Crash of the Day: True faceplant, sans ejection, takes the cake |

Crash of the Day: True faceplant, sans ejection, takes the cake

summit daily news
Summit County, CO Colorado
Summit Daily/Devon O'Neil

CRESTED BUTTE ” With only one significant opportunity for air, the carnage was relativey light on Wednesday ” a few lost skis, a couple lost poles (literally, in one case), some tumbles here and there.

But the good stuff wasn’t absent entirely.

Inaugural Crash of the Day honors belonged to Ted McBee, a 17-year-old Overland High School senior from Denver, who showed that you actually can face plant in alpine bindings with your skis still mostly flat on the snow, and the skis won’t necessarily break ” or even release.

McBee deserves some credit for this crash. He barely speed checked before launching off Big Chute Rock, a spot where many of the junior competitors were stopping completely before they hucked. McBee’s subsequent air ” about 15 feet vertically ” was one of Wednesday’s largest, but upon landing he hit a trough in the hardpacked zone and ate it.

He proceeded to slide about 150 feet down the snow before coming to a stop. The crowd didn’t cheer as much as they should have when McBee skied through the finish line with one pole (a helpful patroller later returned his other one).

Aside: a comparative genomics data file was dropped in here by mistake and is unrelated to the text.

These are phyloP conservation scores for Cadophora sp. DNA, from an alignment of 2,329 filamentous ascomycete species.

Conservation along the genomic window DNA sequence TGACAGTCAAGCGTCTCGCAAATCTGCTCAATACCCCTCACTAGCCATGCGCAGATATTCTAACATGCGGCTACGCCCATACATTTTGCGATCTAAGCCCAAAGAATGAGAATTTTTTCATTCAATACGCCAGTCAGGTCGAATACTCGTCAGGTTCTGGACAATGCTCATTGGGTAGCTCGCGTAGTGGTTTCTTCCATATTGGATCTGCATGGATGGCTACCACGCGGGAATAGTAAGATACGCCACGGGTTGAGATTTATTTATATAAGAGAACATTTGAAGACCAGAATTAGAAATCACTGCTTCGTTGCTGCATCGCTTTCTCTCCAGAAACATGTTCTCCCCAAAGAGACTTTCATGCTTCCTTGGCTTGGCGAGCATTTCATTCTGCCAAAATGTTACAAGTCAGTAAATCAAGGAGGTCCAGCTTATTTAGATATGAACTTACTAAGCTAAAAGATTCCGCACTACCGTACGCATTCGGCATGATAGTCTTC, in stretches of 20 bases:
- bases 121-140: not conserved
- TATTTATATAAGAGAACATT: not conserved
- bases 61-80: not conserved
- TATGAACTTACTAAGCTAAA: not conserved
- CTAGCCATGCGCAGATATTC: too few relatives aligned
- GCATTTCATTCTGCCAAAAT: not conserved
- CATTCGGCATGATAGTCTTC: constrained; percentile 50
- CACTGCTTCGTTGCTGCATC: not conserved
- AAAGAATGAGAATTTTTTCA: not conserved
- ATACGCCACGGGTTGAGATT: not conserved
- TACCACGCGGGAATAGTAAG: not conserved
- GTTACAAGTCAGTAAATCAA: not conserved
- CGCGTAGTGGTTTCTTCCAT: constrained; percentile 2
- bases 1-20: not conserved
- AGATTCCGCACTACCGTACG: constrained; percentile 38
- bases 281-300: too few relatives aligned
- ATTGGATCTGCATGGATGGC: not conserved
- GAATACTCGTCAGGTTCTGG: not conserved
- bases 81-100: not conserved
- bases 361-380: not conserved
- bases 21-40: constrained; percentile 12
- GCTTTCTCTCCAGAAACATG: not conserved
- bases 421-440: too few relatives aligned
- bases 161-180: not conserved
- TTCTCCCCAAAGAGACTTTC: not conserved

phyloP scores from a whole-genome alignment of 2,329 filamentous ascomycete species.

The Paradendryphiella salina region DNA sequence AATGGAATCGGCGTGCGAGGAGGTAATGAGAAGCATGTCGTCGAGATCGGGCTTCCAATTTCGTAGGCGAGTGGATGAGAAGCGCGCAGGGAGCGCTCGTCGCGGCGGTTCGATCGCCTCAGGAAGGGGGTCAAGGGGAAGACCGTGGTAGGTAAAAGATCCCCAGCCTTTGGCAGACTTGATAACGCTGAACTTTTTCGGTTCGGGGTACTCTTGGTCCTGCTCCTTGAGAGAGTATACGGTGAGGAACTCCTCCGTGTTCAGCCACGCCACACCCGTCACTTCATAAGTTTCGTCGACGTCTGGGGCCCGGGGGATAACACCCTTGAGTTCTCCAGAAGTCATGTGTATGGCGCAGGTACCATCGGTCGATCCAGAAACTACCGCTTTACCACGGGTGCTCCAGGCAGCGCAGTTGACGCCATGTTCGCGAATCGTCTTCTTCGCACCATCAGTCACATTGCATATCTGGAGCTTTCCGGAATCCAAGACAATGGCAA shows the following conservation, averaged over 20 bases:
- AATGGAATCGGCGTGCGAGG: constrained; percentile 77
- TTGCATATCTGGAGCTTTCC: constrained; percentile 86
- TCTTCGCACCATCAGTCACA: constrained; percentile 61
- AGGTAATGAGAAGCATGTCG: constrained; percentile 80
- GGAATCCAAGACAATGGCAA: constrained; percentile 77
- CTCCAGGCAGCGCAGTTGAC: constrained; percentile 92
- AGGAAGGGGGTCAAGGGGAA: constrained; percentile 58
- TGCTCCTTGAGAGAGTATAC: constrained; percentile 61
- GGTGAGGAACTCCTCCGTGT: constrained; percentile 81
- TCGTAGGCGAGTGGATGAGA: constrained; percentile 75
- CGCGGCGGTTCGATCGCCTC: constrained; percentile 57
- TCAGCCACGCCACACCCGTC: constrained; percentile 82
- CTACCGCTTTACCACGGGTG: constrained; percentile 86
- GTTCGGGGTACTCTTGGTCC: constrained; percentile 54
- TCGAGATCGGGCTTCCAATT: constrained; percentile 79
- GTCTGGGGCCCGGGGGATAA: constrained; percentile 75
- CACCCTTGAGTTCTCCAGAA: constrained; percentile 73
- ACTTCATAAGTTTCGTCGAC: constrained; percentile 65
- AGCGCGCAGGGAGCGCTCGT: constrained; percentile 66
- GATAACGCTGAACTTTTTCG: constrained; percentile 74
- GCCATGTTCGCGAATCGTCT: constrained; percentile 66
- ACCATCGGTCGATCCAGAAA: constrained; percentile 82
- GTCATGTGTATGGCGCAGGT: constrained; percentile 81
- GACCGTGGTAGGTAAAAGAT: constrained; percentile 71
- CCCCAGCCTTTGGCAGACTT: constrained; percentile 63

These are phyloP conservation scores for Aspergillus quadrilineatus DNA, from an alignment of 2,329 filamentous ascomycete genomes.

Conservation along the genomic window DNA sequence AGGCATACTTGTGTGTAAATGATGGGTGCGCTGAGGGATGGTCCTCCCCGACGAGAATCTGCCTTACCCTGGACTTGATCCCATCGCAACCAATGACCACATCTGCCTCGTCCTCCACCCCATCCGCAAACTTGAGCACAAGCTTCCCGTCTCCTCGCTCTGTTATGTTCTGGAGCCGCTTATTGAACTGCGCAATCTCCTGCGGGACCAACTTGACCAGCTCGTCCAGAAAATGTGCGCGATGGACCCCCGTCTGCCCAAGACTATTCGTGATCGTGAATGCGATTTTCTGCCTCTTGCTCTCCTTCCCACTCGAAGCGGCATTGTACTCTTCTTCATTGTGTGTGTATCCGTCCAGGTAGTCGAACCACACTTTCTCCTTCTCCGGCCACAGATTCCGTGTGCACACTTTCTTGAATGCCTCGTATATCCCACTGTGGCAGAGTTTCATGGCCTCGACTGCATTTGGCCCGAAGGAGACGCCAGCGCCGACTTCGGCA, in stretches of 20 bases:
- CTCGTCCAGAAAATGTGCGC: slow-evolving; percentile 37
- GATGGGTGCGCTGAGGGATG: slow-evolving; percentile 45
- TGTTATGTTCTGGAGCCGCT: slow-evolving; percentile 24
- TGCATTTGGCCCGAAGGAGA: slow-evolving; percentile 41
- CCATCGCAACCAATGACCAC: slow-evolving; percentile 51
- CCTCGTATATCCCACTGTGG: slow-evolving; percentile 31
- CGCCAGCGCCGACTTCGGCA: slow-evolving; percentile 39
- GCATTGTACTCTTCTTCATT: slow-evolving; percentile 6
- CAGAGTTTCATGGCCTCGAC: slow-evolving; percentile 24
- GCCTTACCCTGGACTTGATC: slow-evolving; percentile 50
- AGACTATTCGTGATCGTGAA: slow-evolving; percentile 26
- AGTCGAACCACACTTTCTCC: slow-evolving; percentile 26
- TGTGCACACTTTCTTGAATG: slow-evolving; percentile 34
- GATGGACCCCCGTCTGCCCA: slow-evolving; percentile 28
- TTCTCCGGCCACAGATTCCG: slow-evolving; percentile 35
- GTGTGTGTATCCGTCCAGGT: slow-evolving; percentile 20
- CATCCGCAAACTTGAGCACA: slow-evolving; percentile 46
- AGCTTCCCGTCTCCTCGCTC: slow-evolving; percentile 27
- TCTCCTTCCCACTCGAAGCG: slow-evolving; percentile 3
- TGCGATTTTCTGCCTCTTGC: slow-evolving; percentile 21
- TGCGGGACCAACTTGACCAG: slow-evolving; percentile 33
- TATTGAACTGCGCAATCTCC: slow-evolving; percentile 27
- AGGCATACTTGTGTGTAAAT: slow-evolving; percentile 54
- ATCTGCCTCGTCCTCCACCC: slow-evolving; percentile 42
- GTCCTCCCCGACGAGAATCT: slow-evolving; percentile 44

Afterward, the part-time Silverthorne resident and A-Basin regular said he didn’t intend to play it safe during his debut run at the vaunted U.S. Extremes.

“No half-ass here,” he said.

To wit: McBee had already hit Big Chute Rock twice leading up to the qualifying round, and he landed both of them. But he saved the big air for when the judges were watching ” even if the crash only earned him a 15.6-point score on a 50-point scale, part of the reason he failed to qualify.

At least he came prepared. Knowing there was a good chance everything would not go smoothly, the 6-foot-2 McBee set his binding DIN to 12, which more than explained their failure to release.

“They’re not coming off, I’ll tell you that,” he said later. “I figured if I crashed I’d get up. Everything worked out, I guess.”

Bailey Chalfont of Columbia, Mo., had one heck of a first run going until he head-butted a mogul at high speed; and California’s Ezra Stemple went off Big Chute Rock backwards after catching a tip on his takeoff, then ended up flailing in an adolescent evergreen. He lost both skis.

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